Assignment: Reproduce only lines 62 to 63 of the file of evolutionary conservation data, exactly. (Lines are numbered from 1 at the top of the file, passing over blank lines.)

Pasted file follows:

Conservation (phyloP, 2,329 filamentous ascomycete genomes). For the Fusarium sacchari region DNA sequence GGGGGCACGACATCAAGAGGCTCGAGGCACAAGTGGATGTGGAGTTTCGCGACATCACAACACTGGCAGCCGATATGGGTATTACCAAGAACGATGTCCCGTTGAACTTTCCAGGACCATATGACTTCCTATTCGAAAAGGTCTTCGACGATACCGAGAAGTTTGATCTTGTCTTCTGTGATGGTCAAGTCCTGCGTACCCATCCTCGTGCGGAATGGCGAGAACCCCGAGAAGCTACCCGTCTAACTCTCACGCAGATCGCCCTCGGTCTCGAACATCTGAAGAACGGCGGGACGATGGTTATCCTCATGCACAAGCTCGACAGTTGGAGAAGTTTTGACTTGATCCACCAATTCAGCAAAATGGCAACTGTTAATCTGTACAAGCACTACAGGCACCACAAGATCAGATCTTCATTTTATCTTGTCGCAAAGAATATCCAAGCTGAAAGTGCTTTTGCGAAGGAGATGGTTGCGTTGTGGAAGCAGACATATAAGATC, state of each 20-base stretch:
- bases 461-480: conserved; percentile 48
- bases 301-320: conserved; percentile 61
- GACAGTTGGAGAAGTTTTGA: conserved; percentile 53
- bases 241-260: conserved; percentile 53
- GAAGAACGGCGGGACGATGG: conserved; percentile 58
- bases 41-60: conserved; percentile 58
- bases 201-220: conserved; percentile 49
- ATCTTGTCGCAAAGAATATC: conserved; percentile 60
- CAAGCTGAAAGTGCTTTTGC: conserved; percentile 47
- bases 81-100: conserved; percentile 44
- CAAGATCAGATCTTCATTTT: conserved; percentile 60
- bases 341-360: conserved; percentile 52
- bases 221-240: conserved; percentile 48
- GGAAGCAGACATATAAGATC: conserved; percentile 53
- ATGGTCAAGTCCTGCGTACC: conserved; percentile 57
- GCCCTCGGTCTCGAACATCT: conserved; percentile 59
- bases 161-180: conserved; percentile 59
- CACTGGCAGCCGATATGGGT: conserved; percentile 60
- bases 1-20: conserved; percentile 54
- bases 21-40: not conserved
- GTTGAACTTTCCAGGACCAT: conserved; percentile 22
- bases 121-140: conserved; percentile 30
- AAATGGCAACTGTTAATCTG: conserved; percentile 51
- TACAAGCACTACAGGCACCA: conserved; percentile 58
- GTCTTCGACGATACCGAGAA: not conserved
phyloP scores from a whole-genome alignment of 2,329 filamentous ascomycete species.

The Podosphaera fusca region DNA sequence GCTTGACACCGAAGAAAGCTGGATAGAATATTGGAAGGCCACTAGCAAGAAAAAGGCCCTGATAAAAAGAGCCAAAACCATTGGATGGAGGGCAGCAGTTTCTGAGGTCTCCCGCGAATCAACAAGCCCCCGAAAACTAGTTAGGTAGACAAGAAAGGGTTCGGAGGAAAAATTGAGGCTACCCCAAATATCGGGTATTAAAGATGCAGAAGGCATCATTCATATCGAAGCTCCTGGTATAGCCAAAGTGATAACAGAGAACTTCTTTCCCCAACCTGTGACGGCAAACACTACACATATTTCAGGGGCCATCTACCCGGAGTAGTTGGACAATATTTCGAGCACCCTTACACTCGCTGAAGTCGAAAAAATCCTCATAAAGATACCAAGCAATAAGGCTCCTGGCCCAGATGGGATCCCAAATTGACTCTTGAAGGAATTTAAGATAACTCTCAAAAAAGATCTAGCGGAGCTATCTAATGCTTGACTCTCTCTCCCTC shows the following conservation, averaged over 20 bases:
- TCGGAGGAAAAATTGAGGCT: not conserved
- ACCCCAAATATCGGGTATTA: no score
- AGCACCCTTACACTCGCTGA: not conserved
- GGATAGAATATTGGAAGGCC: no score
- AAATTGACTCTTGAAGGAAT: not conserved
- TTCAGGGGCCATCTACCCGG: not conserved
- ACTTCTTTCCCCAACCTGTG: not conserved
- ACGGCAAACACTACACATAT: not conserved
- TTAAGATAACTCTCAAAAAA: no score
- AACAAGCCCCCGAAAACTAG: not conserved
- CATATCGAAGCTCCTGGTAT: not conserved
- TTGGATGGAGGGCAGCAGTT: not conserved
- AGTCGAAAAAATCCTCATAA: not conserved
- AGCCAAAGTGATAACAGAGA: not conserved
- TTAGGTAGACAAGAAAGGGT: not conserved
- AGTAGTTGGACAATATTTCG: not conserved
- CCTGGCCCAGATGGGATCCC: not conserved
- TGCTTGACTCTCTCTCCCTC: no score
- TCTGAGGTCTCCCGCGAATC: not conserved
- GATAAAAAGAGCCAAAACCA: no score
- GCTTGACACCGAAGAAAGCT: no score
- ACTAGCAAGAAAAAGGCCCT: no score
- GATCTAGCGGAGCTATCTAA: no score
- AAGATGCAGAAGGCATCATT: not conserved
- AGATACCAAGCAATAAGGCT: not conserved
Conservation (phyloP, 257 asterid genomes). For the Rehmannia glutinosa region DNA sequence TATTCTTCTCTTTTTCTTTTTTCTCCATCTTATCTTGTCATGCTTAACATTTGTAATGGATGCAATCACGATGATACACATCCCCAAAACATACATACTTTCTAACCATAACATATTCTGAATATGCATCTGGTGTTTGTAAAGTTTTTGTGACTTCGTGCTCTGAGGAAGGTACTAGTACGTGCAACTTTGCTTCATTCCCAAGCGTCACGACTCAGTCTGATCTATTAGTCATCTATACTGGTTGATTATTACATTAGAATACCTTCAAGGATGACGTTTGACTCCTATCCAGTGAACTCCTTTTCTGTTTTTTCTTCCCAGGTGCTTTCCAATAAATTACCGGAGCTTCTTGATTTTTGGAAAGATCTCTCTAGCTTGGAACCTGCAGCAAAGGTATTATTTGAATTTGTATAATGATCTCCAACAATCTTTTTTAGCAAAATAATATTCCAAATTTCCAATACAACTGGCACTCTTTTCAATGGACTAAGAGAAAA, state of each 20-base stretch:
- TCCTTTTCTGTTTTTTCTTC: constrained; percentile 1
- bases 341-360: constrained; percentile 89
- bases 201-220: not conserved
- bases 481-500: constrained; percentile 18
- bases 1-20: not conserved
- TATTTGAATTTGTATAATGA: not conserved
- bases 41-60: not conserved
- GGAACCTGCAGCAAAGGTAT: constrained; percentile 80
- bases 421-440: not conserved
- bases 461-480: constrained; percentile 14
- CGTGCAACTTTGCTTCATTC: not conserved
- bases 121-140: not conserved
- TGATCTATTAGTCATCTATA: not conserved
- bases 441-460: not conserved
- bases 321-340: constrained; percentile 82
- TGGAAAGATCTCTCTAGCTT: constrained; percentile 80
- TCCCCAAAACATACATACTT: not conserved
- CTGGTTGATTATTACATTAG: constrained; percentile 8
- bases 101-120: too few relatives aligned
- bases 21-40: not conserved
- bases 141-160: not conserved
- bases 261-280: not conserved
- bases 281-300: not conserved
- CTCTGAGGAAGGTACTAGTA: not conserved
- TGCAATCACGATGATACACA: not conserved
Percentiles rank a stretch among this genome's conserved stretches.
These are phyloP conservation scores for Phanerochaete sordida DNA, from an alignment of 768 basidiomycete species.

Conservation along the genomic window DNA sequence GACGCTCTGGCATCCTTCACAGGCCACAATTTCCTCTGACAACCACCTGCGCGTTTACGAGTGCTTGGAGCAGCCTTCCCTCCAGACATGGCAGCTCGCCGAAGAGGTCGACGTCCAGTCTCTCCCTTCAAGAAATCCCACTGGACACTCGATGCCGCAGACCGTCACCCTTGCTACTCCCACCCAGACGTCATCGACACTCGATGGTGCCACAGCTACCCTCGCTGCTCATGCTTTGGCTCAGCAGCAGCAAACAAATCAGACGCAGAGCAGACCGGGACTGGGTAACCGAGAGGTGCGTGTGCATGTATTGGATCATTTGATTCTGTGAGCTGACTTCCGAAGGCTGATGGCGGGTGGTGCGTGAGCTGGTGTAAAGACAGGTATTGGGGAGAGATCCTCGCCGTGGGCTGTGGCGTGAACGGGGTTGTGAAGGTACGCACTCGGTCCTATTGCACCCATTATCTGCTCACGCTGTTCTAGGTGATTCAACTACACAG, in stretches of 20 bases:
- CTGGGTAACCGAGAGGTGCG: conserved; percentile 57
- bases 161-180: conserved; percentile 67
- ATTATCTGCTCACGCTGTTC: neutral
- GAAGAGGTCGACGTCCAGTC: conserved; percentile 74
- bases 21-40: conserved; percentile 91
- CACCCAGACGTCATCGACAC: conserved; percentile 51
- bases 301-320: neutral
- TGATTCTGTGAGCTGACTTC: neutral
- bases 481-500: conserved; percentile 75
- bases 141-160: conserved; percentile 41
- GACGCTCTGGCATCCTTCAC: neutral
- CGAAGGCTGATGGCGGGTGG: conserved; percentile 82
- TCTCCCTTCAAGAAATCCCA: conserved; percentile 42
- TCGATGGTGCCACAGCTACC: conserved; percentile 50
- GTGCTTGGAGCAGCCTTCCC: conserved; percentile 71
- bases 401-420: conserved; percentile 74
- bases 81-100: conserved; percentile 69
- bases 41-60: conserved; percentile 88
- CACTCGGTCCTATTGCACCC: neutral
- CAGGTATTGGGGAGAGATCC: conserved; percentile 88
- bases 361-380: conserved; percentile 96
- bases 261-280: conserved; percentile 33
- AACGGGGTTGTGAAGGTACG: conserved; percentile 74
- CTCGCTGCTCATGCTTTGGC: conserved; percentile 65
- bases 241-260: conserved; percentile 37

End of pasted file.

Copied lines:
- GGAACCTGCAGCAAAGGTAT: constrained; percentile 80
- bases 421-440: not conserved